Spark from hammer, metal stake caused Ranch fire in 2018, California’s largest wildfire
California’s largest wildfire was ignited by a scattered spark or hot metal fragment formed when a Potter Valley rancher used a metal hammer last summer to drive a large metal stake into a yellow jacket nest on a dry, grassy slope on his Highway 20 ranch, Cal Fire said Thursday.
The result was the Ranch fire — a conflagration that consumed more than 641 square miles of landscape as it stormed into Lake County and the vast Mendocino National Forest, eventually reaching into Colusa and Glenn counties.
A Utah firefighter, Draper Fire Department Battalion Chief Matthew Burchett, lost his life fighting the blaze, which started July 27 and raged through remote countryside for a month. The rampaging fire destroyed or damaged 280 structures mostly north of Clear Lake, including 138 single-family homes and one multifamily residence, Cal Fire said.
Together with the 49,000-acre River fire, which began about an hour later near Hopland, the 410,203-acre inferno became known as the Mendocino Complex fire, one of several dozen incidents that would make 2018 the deadliest and most devastating wildfire season the state of California and the nation have ever seen.
The cause of the River fire has not yet been announced.
State fire officials said the investigative findings in the Ranch disaster serve as reminder that even a small, everyday act can lead to disaster if conditions are ripe for fire.
It’s a pertinent message, amid warming temperatures and drying fuel loads grown abundant in the wake of spring rains, officials said.
“You’ve heard me talk about it so many times last year alone, what we’re dealing with,” Cal Fire spokesman Scott McLean said, warning in his tone. “One spark.”
According to the 20-page investigative report released Thursday, the Ranch fire started when a rancher whose name was redacted from the document went to erect a shade cloth above some groundwater tanks on his ranch at 5400 East Highway 20, not far from the Mendocino-Lake county line. He told investigators the last suspended shade had blown down some time earlier, and his daughter had told him their livestock were being supplied with water that was too hot from at least one of the 2,500-gallon tanks clustered together on the hillside, according to the report. The man told a Cal Fire investigator, Fire Capt. Specialist Eric Bettger, that he had used a four-wheel vehicle to pull a trailer with supplies up the hill to put up the sun shade but had agitated an underground yellow jacket’s nest before he could make any real progress, Bettger wrote.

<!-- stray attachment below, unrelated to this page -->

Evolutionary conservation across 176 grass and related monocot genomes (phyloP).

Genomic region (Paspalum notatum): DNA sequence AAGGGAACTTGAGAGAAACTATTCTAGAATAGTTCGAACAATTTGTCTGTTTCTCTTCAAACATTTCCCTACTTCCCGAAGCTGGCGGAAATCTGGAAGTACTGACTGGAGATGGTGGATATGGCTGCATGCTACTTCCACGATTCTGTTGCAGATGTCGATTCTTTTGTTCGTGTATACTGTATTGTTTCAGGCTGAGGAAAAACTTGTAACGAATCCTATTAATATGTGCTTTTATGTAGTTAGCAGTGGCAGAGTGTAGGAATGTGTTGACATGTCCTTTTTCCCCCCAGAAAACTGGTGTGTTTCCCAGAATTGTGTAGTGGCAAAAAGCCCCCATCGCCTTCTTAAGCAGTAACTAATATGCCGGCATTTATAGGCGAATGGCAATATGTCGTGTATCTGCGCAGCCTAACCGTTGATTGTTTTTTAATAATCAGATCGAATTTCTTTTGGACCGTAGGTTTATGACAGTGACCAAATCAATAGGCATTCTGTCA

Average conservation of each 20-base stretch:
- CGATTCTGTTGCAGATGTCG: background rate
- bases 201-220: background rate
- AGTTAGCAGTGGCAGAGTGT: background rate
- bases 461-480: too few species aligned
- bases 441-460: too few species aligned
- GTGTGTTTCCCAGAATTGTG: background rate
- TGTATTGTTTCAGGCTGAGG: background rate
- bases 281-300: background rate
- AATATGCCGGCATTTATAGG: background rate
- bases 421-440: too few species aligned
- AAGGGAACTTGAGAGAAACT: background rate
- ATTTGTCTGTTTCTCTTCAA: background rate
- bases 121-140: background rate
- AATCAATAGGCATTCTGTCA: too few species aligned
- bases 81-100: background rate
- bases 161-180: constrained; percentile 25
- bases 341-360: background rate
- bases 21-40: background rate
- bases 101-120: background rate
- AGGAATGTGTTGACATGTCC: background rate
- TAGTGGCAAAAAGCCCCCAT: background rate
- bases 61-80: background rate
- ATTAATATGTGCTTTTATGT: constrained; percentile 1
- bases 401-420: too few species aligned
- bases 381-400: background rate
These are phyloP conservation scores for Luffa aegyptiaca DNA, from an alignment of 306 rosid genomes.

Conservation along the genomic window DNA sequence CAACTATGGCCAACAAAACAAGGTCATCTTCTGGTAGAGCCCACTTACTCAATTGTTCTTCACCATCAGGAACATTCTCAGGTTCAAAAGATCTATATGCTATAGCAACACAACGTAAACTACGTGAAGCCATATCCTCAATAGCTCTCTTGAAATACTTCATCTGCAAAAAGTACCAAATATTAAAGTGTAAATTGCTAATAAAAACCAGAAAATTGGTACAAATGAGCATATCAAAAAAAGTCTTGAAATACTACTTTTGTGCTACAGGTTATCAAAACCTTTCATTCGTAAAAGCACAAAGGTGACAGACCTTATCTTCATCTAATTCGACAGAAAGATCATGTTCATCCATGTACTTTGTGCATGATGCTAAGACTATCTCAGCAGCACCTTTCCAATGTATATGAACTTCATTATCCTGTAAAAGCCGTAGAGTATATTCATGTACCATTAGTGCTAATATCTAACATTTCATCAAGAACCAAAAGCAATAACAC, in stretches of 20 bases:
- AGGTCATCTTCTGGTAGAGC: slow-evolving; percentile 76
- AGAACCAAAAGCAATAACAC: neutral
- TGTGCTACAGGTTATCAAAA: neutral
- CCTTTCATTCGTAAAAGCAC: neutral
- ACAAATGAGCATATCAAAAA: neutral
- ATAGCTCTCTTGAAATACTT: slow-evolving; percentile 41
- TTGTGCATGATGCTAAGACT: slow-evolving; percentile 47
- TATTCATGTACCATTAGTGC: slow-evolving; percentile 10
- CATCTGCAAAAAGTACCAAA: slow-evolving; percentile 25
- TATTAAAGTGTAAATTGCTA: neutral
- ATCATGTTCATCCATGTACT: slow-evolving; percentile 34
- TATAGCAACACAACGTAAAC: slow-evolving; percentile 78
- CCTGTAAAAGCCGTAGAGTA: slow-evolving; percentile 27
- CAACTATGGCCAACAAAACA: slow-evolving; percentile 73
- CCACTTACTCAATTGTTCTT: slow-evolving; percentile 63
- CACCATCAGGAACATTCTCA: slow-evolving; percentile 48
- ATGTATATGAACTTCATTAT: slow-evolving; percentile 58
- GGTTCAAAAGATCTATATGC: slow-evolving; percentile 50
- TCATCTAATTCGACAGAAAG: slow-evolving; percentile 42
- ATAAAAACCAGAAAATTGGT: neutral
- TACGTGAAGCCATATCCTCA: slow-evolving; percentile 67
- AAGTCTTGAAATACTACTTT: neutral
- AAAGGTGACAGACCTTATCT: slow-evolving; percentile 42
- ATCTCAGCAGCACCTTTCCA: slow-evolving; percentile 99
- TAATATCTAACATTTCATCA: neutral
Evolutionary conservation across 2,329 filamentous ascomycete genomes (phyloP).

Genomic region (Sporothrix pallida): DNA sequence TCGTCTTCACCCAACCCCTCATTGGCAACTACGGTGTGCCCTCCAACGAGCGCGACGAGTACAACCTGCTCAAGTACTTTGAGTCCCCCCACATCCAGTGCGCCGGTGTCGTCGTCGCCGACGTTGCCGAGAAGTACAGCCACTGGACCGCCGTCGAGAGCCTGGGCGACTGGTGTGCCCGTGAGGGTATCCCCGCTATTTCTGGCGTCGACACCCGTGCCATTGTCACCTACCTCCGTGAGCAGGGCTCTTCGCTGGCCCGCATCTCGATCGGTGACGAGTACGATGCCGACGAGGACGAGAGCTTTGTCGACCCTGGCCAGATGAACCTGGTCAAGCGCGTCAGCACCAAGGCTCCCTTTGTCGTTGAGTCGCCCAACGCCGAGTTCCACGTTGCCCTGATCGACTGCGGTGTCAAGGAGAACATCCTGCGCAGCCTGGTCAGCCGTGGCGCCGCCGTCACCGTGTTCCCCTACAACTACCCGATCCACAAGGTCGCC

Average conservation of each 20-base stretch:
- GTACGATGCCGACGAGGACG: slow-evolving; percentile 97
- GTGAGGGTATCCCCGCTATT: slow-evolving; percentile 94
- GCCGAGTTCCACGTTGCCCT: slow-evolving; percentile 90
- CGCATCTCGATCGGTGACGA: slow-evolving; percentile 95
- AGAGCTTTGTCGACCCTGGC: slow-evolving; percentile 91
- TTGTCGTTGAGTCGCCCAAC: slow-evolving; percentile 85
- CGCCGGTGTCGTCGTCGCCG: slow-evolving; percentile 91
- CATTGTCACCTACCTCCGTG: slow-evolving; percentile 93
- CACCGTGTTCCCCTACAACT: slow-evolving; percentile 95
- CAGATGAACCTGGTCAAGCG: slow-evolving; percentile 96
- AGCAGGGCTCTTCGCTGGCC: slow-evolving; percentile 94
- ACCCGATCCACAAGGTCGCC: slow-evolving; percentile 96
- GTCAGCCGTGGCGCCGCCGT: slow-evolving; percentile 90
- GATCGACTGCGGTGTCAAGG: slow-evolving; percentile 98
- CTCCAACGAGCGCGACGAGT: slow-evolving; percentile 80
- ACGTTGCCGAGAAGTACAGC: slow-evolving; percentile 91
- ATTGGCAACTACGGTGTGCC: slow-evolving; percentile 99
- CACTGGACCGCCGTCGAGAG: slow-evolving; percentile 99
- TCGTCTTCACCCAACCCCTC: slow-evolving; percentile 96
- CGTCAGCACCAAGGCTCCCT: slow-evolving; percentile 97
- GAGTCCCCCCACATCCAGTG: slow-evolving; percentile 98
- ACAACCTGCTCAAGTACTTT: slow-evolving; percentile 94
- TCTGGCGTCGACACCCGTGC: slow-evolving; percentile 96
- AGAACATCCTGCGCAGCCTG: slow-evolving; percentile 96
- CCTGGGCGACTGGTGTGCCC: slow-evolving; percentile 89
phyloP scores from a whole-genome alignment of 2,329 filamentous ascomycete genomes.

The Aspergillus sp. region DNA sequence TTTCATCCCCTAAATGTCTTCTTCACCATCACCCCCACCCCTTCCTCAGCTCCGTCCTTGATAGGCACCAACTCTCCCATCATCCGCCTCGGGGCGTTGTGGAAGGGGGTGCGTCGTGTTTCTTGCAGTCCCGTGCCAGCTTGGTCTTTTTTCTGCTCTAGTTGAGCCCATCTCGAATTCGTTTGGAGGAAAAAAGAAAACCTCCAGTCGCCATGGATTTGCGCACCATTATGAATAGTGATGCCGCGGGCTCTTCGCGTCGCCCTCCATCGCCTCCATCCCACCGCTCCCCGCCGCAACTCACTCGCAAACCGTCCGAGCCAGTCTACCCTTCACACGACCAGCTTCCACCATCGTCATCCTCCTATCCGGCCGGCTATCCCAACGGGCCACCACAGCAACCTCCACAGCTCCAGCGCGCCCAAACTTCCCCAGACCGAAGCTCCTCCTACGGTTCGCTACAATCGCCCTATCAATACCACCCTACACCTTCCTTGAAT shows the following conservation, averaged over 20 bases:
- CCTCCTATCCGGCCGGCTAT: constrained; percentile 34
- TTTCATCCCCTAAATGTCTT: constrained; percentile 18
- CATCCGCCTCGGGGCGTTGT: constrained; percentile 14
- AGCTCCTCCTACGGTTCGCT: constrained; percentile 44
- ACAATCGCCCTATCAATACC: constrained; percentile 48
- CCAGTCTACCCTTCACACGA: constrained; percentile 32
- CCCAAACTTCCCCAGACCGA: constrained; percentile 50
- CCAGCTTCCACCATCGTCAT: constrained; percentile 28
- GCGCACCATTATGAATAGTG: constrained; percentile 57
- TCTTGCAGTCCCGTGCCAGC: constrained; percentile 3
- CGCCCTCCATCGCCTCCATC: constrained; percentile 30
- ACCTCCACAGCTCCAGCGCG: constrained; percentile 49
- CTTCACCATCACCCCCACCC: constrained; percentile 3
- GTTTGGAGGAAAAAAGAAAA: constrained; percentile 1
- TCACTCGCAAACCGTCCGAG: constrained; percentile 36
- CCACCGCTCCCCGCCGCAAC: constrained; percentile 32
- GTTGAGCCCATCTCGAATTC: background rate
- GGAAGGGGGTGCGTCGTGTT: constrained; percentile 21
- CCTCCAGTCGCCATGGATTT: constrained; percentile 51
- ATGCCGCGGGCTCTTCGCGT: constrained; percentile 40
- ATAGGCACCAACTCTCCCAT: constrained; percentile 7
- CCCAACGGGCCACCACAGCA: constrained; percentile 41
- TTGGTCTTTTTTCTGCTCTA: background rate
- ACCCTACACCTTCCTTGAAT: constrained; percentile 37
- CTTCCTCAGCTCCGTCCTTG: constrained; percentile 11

Being allergic to bees, he waited about an hour to allow the insects to stop swarming. Then he took a claw hammer and quickly pounded a 24-inch concrete stake 10-to-12 inches into the ground to plug the yellow jacket hole before he smelled smoke and realized the tall, 2-to-3-foot grasses had begun to burn just behind him, the report said.
It was about 100 degrees outside, and the 2-by-2-foot patch of flames spread quickly to the large shade cloth lying on the ground nearby and continued to grow, despite his frantic efforts to try to douse the flames.
The rancher told Cal Fire personnel he tried to shovel dirt onto the fire but found the ground too hard to dig up. Then he tried to smother the flames with a nearby trampoline, a rug and the part of the shade cloth, which just burned.